Newspaper article St Louis Post-Dispatch (MO)

Keys to the Series - Nhl Playoffs

Newspaper article St Louis Post-Dispatch (MO)

Keys to the Series - Nhl Playoffs

Article excerpt


In the Minnesota series, Blues netminder Jake Allen rolled in with confidence (.942 save percentage in his last 15 games) while Wild counterpart Devan Dubnyk was trying to reverse his second-half slide. In this series both goaltenders are feeling fantastic. Allen carries a .954 playoff save percentage, and Nashville's Pekka Rinne is even better at .976. After earning three shutouts in 61 regular-season games, Rinne delivered two against the Blackhawks and allowed just one even-strength goal in the sweep. Like Allen, he is an aggressive puck handler who serves as a third defenseman. This should be some netminding duel.


The Blackhawks became flustered with all that neutral-zone congestion the Predators threw into their path. Technically it is a 1-3-1 defensive scheme, with one forechecker up and the three skaters lined up to take away passing lanes and close in on puck rushers. Blackhawks coach Joel Quenneville termed this a "Red Rover" defense in meetings, hearkening back to the childhood game where we tried to channel our Inner Jim Brown and plow through the human chain. Nevertheless, the Blues must find ways to beat the traffic and carry or place the puck into the offensive zone.


After Mike Yeo replaced Ken Hitchcock as coach, the Blues closed the regular season with a 22-8-2 run. They allowed just 60 goals in that span and killed off 88.8 percent of their penalties. Trading Kevin Shattenkirk and creating ice time for Joel Edmundson and Robert Bortuzzo made the Blues more stout in their own zone. The return of forward Vladimir Sobotka for the playoffs made them even tougher to play against.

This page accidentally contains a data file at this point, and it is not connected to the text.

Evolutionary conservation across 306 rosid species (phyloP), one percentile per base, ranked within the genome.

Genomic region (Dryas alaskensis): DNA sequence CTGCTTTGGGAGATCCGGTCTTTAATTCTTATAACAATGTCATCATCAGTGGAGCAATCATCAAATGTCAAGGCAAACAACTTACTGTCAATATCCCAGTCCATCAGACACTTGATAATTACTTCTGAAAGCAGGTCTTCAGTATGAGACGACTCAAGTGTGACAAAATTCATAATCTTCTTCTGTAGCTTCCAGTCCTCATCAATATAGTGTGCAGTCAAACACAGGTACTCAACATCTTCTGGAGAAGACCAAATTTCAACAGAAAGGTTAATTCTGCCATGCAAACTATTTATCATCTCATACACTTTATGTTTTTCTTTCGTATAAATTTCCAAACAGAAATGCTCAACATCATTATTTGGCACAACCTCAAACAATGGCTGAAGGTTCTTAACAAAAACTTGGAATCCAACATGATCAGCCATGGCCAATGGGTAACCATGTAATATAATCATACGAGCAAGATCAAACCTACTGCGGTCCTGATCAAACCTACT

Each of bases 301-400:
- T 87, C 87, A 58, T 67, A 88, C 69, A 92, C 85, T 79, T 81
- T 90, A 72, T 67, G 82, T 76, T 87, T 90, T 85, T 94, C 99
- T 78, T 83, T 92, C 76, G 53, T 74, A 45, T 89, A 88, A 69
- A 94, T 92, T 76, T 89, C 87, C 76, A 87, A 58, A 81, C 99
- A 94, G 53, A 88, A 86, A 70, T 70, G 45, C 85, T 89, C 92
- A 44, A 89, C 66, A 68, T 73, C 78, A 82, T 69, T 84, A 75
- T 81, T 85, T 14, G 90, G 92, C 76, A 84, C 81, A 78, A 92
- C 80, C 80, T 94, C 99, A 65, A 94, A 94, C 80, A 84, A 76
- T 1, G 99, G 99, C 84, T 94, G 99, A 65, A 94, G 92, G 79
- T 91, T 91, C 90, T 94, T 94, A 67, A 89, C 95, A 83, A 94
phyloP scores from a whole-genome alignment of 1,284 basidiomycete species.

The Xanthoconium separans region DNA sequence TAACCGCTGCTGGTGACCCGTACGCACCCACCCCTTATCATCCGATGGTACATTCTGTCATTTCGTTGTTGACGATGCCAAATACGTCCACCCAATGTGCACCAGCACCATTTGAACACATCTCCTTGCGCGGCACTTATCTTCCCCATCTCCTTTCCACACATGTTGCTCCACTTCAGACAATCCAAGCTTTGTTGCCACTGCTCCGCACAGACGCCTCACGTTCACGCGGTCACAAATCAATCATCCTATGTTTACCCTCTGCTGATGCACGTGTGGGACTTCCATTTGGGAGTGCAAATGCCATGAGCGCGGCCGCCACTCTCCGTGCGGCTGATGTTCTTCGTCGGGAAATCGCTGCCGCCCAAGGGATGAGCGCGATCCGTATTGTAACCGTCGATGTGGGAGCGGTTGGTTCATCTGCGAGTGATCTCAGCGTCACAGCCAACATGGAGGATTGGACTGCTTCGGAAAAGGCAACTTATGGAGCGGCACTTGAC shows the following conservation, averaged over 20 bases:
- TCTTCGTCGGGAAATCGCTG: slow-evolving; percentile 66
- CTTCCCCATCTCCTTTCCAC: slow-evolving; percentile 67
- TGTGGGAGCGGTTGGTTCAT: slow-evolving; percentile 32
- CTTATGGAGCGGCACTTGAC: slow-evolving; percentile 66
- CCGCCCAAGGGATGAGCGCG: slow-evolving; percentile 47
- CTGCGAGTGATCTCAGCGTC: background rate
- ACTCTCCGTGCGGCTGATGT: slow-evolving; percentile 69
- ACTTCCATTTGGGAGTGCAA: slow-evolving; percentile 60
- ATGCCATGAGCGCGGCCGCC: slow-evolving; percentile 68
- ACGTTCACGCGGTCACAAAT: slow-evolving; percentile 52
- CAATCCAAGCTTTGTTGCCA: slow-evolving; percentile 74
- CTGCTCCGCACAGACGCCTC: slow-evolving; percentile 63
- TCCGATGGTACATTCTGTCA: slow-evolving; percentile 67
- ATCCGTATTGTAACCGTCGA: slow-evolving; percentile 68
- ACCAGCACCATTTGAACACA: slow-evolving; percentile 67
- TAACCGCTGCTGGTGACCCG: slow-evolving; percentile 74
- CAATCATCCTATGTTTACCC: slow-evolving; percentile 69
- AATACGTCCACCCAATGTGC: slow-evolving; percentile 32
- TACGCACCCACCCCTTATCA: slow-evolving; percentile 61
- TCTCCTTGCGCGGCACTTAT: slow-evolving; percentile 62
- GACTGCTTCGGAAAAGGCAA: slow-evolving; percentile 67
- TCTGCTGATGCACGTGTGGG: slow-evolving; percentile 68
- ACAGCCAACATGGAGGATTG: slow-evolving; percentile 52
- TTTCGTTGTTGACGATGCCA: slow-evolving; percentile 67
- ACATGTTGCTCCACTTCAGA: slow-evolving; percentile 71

While the Predators were controlling play against Chicago outscoring the Blackhawks 13-3 in their four-game sweep the Blues spent a lot of time chasing the Wild. Their shots per game (26.8) were the worst in the first round of the playoffs. But the Blues played the first four games without Paul Stastny, their key faceoff man at both ends of the ice. Stastny's successful return gives them a much better chance against Nashville and center Ryan Johansen, who won 60 percent of his draws against Chicago.


Johansen and wingers Filip Forsberg and Viktor Arvidsson enjoyed strong finishes to the regular season. That success carried over into the Chicago series, with Johansen and Forsberg scoring a combined 11 points and each producing at least a point in every game. The volume-shooting Arvidsson scored twice and added two assists. Johansen played a robust series, using size to his advantage at both ends of the ice. He won the head-to-head battle with Captain Serious, Jonathan Toews. And this was the guy coach John Tortorella ran out of Columbus for indifferent play? …

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